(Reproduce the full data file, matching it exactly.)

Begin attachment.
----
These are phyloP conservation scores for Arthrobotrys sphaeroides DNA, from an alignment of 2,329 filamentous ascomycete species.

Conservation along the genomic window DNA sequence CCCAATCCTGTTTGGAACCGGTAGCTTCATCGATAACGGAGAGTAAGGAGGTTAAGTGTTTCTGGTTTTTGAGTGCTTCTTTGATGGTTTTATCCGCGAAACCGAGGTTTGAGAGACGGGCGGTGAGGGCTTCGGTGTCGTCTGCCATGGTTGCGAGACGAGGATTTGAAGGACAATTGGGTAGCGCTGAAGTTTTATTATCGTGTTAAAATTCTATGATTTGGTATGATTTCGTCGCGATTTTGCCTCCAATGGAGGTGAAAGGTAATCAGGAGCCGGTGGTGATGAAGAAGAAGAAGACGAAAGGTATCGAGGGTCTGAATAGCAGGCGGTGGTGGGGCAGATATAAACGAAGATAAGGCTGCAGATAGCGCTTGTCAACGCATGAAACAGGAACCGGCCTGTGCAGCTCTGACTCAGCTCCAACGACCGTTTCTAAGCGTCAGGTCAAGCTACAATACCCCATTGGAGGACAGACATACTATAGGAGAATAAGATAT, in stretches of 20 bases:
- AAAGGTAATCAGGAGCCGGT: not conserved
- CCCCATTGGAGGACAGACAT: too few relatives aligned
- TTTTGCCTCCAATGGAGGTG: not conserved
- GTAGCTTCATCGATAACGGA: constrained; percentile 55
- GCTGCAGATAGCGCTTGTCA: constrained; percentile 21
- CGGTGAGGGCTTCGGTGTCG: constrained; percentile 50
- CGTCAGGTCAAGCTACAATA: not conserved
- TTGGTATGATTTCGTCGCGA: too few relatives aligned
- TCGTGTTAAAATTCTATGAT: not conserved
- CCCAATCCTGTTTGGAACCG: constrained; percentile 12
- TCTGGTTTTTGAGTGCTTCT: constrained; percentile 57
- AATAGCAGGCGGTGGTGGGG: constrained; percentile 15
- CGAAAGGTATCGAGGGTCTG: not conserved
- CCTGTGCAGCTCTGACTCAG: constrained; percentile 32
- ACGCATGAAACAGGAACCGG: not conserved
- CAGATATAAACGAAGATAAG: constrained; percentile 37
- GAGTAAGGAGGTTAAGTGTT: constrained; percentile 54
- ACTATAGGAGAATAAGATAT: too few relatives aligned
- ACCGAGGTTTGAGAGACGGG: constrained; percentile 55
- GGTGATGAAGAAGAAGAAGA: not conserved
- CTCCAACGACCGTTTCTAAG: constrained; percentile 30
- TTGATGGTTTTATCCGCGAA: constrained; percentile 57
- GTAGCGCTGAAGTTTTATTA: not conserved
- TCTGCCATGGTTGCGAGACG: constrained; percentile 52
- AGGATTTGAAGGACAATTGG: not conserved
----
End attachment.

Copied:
These are phyloP conservation scores for Arthrobotrys sphaeroides DNA, from an alignment of 2,329 filamentous ascomycete species.

Conservation along the genomic window DNA sequence CCCAATCCTGTTTGGAACCGGTAGCTTCATCGATAACGGAGAGTAAGGAGGTTAAGTGTTTCTGGTTTTTGAGTGCTTCTTTGATGGTTTTATCCGCGAAACCGAGGTTTGAGAGACGGGCGGTGAGGGCTTCGGTGTCGTCTGCCATGGTTGCGAGACGAGGATTTGAAGGACAATTGGGTAGCGCTGAAGTTTTATTATCGTGTTAAAATTCTATGATTTGGTATGATTTCGTCGCGATTTTGCCTCCAATGGAGGTGAAAGGTAATCAGGAGCCGGTGGTGATGAAGAAGAAGAAGACGAAAGGTATCGAGGGTCTGAATAGCAGGCGGTGGTGGGGCAGATATAAACGAAGATAAGGCTGCAGATAGCGCTTGTCAACGCATGAAACAGGAACCGGCCTGTGCAGCTCTGACTCAGCTCCAACGACCGTTTCTAAGCGTCAGGTCAAGCTACAATACCCCATTGGAGGACAGACATACTATAGGAGAATAAGATAT, in stretches of 20 bases:
- AAAGGTAATCAGGAGCCGGT: not conserved
- CCCCATTGGAGGACAGACAT: too few relatives aligned
- TTTTGCCTCCAATGGAGGTG: not conserved
- GTAGCTTCATCGATAACGGA: constrained; percentile 55
- GCTGCAGATAGCGCTTGTCA: constrained; percentile 21
- CGGTGAGGGCTTCGGTGTCG: constrained; percentile 50
- CGTCAGGTCAAGCTACAATA: not conserved
- TTGGTATGATTTCGTCGCGA: too few relatives aligned
- TCGTGTTAAAATTCTATGAT: not conserved
- CCCAATCCTGTTTGGAACCG: constrained; percentile 12
- TCTGGTTTTTGAGTGCTTCT: constrained; percentile 57
- AATAGCAGGCGGTGGTGGGG: constrained; percentile 15
- CGAAAGGTATCGAGGGTCTG: not conserved
- CCTGTGCAGCTCTGACTCAG: constrained; percentile 32
- ACGCATGAAACAGGAACCGG: not conserved
- CAGATATAAACGAAGATAAG: constrained; percentile 37
- GAGTAAGGAGGTTAAGTGTT: constrained; percentile 54
- ACTATAGGAGAATAAGATAT: too few relatives aligned
- ACCGAGGTTTGAGAGACGGG: constrained; percentile 55
- GGTGATGAAGAAGAAGAAGA: not conserved
- CTCCAACGACCGTTTCTAAG: constrained; percentile 30
- TTGATGGTTTTATCCGCGAA: constrained; percentile 57
- GTAGCGCTGAAGTTTTATTA: not conserved
- TCTGCCATGGTTGCGAGACG: constrained; percentile 52
- AGGATTTGAAGGACAATTGG: not conserved